Tags: eu*

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  1. 1)The UK Government have announced they have developed an algorithmic tool to remove ISIS presence from the web.
    2) Copyright industries have called for similar programs to be installed that can remove un-approved creative content in the United States.
    3) The European Commission has suggested that filters can be used to “proactively detect, identify, and remove” anything illegal – from comments sections on news sites to Facebook posts.
    4) The Copyright in the Digital Single Market Directive, currently being debated by MEPs, is proposing using technical filters to block copyrighted content from being posted.

    There’s a recklessness to all of these proposals – because so much of them involve sidestepping legal processes.

    EFF coined the term “shadow regulation” for rules that are made outside of the legislative process, and that’s what is happening here. A cosy relationship between business and governments has developed that the public are being left outside of when it comes to limiting online speech.
    https://blog.p2pfoundation.net/the-da...hip-and-circumventing-laws/2018/02/28
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  2. Ever since the European Commission presented its hugely controversial proposal to force internet platforms to employ censorship machines, the copyright world has been eagerly awaiting the position of the European Parliament. Today, the person tasked with steering the copyright reform through Parliament, rapporteur Axel Voss, has finally issued the text he wants the Parliament to go forward with.

    It’s a green light for censorship machines: Mr. Voss has kept the proposal originally penned by his German party colleague, former Digital Commissioner Günther Oettinger, almost completely intact.

    In doing so, he is dismissing calls from across the political spectrum to stop the censorship machines. He is ignoring one and a half years of intense academic and political debate pointing out the proposal’s many glaring flaws. He is discarding the work of several committees of the Parliament which came out against upload filters, and of his predecessor and party colleague MEP Comodini, who had correctly identified the problems almost a year ago. He is brushing off the concerns about the proposal’s legality several national governments have voiced in Council. And he is going against the recently published coalition agreement of the new German government – which is going to include Voss’ own Christian Democratic Party – where filtering obligations are rejected as disproportionate.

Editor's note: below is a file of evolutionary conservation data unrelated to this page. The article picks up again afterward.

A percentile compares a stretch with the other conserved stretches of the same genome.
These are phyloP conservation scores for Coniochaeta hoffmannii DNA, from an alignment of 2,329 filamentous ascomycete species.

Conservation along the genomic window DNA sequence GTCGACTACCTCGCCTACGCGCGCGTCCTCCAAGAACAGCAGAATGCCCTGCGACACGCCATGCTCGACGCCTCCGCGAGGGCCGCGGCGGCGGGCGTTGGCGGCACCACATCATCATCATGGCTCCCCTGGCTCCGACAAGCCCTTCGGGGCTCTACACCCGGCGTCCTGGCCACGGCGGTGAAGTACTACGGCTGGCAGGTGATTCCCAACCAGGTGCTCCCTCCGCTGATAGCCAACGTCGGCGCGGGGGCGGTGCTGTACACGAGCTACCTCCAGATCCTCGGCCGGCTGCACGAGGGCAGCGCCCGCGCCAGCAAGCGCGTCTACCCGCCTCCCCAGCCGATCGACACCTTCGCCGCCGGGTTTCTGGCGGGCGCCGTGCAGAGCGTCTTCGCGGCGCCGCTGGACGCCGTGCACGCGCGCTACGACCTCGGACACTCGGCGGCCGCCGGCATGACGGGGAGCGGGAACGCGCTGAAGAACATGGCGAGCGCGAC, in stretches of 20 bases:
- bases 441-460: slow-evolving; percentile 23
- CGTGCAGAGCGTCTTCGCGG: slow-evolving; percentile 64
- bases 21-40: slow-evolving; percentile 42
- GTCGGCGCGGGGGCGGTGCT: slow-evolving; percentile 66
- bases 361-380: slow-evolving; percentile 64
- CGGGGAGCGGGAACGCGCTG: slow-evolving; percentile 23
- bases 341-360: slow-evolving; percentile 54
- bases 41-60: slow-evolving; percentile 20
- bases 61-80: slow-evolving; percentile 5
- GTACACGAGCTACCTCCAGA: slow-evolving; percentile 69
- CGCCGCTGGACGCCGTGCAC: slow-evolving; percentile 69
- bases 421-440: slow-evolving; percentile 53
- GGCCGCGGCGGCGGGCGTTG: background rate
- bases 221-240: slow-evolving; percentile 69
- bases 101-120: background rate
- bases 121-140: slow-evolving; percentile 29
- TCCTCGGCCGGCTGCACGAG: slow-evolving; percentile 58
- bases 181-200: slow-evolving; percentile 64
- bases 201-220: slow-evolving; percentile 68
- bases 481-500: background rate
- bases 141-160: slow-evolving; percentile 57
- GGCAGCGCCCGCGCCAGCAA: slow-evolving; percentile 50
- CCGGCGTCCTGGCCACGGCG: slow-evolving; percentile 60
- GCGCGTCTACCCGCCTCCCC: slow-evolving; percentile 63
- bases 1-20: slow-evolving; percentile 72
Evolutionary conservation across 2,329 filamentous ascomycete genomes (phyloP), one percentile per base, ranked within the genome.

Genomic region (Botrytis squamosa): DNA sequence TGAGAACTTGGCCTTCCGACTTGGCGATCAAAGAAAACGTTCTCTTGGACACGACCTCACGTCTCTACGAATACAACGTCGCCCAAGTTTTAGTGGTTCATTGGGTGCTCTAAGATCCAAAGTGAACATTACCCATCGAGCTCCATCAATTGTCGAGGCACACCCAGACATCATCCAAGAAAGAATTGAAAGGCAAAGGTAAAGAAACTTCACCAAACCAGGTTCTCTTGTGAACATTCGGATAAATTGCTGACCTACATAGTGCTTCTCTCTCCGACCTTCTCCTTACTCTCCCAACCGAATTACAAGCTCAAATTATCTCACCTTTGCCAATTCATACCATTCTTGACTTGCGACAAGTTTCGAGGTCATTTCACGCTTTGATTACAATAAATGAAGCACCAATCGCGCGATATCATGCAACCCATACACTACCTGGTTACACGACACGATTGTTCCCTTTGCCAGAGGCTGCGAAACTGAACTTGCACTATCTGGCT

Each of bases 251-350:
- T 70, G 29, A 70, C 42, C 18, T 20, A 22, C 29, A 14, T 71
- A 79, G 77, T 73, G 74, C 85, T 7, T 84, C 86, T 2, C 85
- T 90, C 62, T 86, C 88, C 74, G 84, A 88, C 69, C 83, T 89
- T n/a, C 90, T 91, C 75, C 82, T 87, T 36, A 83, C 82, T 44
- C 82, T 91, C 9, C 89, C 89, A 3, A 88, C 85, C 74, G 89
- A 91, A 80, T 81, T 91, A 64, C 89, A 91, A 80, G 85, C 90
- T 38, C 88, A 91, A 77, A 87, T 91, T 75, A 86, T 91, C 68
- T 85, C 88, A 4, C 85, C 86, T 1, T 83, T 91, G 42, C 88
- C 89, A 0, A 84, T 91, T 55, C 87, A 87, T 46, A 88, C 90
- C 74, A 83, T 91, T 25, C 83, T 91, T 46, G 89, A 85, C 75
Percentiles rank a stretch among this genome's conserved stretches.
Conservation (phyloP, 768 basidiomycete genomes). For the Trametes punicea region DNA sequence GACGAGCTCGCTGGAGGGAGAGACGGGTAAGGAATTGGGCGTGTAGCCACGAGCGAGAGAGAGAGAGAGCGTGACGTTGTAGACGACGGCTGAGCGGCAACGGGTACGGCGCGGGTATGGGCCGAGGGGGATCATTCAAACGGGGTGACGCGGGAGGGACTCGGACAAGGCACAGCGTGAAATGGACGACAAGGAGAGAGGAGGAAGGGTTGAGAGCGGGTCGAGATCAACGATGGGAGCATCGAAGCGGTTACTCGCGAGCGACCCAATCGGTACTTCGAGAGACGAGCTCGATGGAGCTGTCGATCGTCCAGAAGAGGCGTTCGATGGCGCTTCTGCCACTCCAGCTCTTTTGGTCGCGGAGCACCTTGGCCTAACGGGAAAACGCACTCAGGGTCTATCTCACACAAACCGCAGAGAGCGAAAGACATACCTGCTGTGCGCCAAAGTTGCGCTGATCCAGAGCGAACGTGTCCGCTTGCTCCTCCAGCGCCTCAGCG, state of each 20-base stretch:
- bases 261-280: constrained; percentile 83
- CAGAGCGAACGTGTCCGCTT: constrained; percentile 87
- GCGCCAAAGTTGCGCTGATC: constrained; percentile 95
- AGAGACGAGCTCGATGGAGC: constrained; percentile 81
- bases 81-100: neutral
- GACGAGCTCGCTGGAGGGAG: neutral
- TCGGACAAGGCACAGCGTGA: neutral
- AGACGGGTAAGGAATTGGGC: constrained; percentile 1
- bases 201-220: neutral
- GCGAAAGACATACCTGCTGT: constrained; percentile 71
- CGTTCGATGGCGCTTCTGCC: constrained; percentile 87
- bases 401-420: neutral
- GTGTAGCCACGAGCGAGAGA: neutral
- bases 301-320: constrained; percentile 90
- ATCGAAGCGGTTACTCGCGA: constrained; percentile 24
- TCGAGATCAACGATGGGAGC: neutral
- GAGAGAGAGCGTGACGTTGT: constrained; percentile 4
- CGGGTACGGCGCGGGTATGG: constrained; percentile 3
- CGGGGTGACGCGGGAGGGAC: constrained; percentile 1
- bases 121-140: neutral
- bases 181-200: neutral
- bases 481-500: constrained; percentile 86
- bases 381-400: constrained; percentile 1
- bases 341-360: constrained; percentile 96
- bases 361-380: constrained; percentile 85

https://juliareda.eu/2018/02/voss-upload-filters
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  3. L’obiettivo di Juncker mi pare molto evidente: preparare i mercati ad aggredire l’Italia il giorno dopo le elezioni, far salire lo spread sui titoli di Stato e porre le condizioni per un governo di unità nazionale. L’Unione Europea, infatti, vuole applicare il fiscal compact – votato da centro destra e centro sinistra 4 anni fa – e quindi obbligare il governo italiano a recuperare 50 miliardi l’anno attraverso stangate o privatizzazioni. L’unico modo per praticare questa guerra contro il popolo italiano è quella di terrorizzare il popolo italiano in modo da annichilirlo e quindi di avere un governo di unità nazionale, in cui i maggiori partiti siano coinvolti. Perché nella migliore tradizione mafiosa, il lavoro sporco si fa “tutti assieme”.

    Juncker non ha spaventato i mercati ma ha detto ai mercati – cioè ai banchieri e agli speculatori che fanno parte della classe dominante come Juncker – che dopo il 5 possono e devono cominciare a speculare sull’Italia e parimenti ha indicato la strada in cui l’Italia si dovrà incamminare: un devastante processo di privatizzazione che è – per quegli stessi banchieri e speculatori – una ghiottissima occasione per spolpare una volta di più il bel paese.

    Da questo punto di vista le lamentele dei principali partiti politici sono pura ipocrisia perché condividono con Juncker l’obiettivo di applicare il fiscal compact, sia pure con varianti diverse. Al centro destra e al centro sinistra – di cui giova ricordare che fanno parte Lega e LeU, che hanno votato il pareggio di bilancio in Costituzione e che non chiedono di toglierlo – si è aggiunto anche il Movimento 5 Stelle che su questi temi ha cambiato radicalmente posizione. Mentre i 5 stelle di Beppe Grillo erano per fare il referendum sull’euro, i 5 Stelle di Di Maio propongono nel loro programma di tagliare il debito pubblico di 40 punti in 10 anni. Visto che il fiscal compact prevede il taglio di 70 punti di debito in 20 anni, chiunque può facilmente capire che i 5 Stelle propongono di applicare una versione peggiorata del fiscal compact (in cambio di una maggiore possibilità di manovra sul deficit). Si capisce perché Di Maio è stato accolto bene dalla City….